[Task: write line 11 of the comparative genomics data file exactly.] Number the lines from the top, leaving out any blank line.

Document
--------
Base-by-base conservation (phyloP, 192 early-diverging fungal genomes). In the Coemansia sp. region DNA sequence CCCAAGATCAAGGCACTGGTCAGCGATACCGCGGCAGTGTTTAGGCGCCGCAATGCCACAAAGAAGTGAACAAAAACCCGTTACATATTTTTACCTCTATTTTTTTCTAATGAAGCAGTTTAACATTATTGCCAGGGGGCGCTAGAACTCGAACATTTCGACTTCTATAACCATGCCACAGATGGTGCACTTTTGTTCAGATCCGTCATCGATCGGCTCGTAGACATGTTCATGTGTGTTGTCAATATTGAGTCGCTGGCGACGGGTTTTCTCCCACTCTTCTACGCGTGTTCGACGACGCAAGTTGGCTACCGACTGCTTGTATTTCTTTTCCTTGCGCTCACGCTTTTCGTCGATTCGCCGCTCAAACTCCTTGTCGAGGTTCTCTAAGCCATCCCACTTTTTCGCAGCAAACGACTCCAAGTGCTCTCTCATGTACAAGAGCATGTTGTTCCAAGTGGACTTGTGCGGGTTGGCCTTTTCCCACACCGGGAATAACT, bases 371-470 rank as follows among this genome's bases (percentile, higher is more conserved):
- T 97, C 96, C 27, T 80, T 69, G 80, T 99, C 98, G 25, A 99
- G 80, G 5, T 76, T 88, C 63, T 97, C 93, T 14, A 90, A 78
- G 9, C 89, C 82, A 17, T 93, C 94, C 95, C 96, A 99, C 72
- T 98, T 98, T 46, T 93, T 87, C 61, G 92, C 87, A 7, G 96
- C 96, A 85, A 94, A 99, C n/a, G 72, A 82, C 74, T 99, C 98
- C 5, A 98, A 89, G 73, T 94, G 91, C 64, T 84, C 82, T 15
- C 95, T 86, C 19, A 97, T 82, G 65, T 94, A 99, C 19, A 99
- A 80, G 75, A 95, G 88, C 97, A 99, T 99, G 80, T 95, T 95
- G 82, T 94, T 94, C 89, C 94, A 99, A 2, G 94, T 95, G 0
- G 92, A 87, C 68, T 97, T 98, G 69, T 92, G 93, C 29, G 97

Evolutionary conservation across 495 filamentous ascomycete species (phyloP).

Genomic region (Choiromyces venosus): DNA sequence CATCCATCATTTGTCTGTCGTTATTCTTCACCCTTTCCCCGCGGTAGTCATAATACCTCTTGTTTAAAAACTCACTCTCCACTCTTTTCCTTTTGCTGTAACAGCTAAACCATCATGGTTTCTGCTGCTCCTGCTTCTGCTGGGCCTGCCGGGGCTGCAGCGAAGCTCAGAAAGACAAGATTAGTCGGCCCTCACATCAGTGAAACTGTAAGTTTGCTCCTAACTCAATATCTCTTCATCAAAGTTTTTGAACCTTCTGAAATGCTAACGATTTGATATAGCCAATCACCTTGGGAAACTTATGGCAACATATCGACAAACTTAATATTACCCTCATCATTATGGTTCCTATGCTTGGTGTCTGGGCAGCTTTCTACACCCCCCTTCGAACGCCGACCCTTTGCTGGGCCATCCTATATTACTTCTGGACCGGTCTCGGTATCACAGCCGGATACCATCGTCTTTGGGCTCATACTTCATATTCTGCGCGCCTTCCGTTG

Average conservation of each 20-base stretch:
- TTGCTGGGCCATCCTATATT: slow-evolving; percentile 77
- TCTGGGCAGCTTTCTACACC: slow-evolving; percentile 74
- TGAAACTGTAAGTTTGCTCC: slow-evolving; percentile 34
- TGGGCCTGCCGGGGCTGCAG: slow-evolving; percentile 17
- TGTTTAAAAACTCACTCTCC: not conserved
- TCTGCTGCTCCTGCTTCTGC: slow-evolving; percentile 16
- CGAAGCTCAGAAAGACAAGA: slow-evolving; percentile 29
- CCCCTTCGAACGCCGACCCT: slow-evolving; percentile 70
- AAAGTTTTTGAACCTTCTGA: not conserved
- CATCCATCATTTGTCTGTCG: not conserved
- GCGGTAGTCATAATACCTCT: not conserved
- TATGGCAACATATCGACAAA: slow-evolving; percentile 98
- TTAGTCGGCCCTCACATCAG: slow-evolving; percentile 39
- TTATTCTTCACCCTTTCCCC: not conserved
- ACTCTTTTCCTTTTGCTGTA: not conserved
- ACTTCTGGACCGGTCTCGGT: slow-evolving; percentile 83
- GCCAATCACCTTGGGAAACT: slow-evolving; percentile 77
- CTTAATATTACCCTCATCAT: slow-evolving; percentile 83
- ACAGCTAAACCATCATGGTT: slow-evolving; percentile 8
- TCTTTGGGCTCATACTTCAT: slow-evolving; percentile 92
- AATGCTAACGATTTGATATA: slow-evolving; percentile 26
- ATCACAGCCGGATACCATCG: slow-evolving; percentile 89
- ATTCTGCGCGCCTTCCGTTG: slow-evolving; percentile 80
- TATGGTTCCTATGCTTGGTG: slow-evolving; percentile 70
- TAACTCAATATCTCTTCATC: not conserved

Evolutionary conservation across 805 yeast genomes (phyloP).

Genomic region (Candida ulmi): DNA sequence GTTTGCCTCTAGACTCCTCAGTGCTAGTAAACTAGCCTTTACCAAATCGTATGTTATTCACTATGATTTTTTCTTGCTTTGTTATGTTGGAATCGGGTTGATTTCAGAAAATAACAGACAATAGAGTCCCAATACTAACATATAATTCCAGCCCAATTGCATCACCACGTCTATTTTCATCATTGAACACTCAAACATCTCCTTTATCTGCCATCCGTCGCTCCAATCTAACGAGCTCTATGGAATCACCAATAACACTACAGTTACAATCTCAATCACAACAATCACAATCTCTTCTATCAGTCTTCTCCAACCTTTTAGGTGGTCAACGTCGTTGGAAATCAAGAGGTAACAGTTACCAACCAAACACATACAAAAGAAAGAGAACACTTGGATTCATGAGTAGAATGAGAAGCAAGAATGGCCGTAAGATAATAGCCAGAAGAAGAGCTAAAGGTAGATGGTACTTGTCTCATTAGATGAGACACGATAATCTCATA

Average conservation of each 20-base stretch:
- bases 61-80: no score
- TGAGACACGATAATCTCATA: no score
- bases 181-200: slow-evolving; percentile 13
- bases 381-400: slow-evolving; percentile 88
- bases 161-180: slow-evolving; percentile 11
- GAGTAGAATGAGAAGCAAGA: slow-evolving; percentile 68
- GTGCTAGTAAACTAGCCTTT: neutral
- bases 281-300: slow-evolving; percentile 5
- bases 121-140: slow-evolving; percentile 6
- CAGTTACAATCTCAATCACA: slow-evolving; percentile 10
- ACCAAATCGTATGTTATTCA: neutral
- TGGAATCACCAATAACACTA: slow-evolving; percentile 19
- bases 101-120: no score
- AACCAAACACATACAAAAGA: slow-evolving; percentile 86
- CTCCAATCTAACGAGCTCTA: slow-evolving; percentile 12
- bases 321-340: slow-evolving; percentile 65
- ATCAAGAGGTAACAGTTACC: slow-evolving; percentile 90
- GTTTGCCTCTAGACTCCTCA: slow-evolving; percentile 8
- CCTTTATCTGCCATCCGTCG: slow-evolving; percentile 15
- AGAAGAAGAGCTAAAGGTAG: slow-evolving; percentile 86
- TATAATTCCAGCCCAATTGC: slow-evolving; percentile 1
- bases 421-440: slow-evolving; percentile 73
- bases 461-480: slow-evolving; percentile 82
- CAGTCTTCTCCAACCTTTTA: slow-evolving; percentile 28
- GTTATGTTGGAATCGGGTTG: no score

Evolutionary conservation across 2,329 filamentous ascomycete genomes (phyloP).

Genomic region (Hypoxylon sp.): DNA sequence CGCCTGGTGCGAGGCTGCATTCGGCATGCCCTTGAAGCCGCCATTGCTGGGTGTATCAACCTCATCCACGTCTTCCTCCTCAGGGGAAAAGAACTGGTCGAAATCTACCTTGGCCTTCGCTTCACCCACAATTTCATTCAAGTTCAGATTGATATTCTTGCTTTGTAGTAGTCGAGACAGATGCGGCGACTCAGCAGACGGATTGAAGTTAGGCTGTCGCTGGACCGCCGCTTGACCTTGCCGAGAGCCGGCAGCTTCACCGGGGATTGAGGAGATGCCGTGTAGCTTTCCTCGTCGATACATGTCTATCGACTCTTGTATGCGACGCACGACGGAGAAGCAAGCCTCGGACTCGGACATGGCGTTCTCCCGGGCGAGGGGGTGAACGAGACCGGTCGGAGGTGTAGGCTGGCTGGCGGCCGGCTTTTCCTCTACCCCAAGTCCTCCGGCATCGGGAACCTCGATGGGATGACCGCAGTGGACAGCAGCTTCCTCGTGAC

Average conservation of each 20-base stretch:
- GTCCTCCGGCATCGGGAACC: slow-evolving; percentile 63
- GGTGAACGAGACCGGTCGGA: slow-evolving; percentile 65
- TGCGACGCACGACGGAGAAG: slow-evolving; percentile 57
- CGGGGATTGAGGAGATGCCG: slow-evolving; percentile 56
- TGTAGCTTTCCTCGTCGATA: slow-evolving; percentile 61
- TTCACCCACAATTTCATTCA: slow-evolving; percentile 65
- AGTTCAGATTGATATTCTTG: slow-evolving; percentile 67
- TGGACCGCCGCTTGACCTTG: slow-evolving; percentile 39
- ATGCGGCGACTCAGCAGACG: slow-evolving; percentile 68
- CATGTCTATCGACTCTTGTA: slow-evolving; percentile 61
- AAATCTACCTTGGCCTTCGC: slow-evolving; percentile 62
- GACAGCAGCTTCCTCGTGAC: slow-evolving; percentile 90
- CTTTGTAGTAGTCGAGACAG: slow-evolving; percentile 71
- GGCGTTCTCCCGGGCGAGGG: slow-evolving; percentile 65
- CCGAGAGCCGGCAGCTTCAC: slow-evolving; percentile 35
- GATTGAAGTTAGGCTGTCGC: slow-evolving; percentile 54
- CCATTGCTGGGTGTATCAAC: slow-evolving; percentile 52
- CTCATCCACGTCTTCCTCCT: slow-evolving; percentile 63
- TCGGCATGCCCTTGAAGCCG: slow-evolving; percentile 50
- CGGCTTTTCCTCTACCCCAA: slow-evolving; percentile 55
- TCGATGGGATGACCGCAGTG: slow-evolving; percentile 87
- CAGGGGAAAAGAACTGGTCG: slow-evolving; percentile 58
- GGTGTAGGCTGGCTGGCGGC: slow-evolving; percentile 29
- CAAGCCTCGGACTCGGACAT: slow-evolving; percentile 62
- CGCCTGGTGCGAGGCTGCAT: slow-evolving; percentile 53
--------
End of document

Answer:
- G 92, A 87, C 68, T 97, T 98, G 69, T 92, G 93, C 29, G 97